Born to a Jamaican mother and a Nigerian father, Yrsa Daley-Ward grew up in Chorley, England (consult a Google Earth) and was raised by Seventh Day Adventist grandparents. So naturally she became a poet. Her collection, bone , is stark and spare, visceral and cerebral, filled with to-the-point verse that acts like a literary punch in the stomach. No word is wasted, no punctuation mark unexamined, no repetition insignificant. bone deals with themes of identity and growth and transformation, and will introduce you to pages of unforgettable women, all with unique stories of their own.
In addition to being a poet, June Jordan was an activist, essayist, and journalist who dedicated her life and her work to the production of courageous poems of rebellion that spoke out in defense of those against whom injustices were being committed. Active in the civil rights, feminist, antiwar, and LGBTQ rights movements, poetry and activism went hand-in-hand for Jordan. Kissing God Goodbye is a collection of some of her most celebrated work, produced between 1991 and 1997, and focuses on what it meant to be a woman, a minority, and an American in the years before the millennium.
Pairing poetry with photography, Cynthia Hogue’s When the Water Came captures one devastating moment in America’s recent history — one that has had ever-lasting repercussions for the communities it hit hardest: Hurricane Katrina. The collection bears witness to the stories of 11 residents of Mississippi and Louisiana, and explores, through poetry, not only what their experiences were during the terrifying, life-threatening hours of the hurricane, but also what it meant to have to rebuild their entire lives from the ground up afterwards.
8. The Black Unicorn by Audre Lorde
Born and raised in New York City by two West Indian parents, Audre Lorde began her prolific writing career with a poem published in Seventeen magazine when she was just a teenager. She dedicated her poetic career to the practice of raising her voice against racism, sexism, and homophobia, and Lorde’s poetry is a place to call home for anyone who has ever walked the uncomfortable, difficult path against stereotypes and marginalization. Her collection, The Black Unicorn , celebrates and defends Lorde’s myriad identities — lesbian, black woman, mother, feminist — and rallies in anger against all who would discriminate against any of the above identities.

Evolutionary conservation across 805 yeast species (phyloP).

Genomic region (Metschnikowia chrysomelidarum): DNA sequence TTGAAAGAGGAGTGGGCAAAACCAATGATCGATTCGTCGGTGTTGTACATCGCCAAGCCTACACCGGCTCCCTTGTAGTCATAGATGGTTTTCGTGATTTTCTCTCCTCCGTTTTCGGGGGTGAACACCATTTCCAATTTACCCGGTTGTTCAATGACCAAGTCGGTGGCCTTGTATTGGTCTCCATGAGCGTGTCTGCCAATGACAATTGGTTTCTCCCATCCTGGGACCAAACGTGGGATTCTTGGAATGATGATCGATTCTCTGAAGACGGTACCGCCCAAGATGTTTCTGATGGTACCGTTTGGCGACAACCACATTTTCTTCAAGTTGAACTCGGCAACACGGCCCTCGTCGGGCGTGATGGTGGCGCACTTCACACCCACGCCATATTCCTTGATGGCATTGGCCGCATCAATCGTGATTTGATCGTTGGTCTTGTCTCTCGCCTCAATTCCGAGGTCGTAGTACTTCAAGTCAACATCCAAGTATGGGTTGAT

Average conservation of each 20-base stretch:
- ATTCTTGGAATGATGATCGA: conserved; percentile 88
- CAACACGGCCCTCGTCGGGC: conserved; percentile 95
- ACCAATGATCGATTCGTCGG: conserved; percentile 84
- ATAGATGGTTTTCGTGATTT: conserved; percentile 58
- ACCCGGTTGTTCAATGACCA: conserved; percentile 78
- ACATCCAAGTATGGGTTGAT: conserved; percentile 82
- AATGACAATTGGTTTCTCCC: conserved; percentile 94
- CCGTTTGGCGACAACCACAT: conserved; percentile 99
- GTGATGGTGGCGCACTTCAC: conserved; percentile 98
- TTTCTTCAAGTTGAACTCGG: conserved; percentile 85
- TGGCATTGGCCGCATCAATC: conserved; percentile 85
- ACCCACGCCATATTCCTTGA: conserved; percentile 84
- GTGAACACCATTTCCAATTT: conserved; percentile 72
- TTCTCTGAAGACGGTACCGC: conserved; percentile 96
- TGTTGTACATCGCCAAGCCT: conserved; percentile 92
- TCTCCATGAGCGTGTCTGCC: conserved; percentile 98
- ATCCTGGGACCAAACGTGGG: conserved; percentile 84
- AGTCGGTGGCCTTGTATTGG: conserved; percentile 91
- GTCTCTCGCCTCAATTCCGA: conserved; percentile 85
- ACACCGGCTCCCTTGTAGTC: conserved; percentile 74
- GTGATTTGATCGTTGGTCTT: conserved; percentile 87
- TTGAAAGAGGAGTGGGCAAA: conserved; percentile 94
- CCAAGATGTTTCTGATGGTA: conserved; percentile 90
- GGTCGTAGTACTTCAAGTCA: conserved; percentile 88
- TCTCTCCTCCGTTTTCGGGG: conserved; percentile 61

One of the most well-known poetic feminists of all time, Adrienne Rich wrote against the oppression and discrimination of women and lesbians, and was active in the anti-war, civil rights, and feminist movements of the 1960s Each of her collections is utterly empowering, mesmerizing, and essential; and An Atlas of the Difficult World is no exception. Taking readers through some of the major devastating events of the twentieth century, this collection truly acts as a poetic map for navigating the world’s heartbreaks.
Winner of the National Book Award in Poetry 2015, Robin Coste Lewis’s debut collection explores how the black female body has been thought of, used, portrayed, and imagined throughout history. Voyage of the Sable Venus is a collection of poems that dive unflinchingly into issues of race, sexuality, and feminism. In daring, difficult, and beautiful lyric, Lewis describes the painful history of the black female body, while simultaneously celebrating her own racial heritage.
An activist, feminist, and poet, during World War II, Mitsuye Yamada’s Japanese immigrant family was relocated from their home in Seattle, Washington to an internment camp in Idaho. Her poetry collection, Camp Notes and Other Writings , recounts her experience of internment, the racial violence and discrimination she faced during and after World War II, as well as what it meant to be a woman in the camp. At the heart of Yamada’s writing is the journey of a woman whose identity has been challenged for most of her life, and who, growing up, often felt like an outsider in her adopted country.
Image: Warsan Shire/Goodreads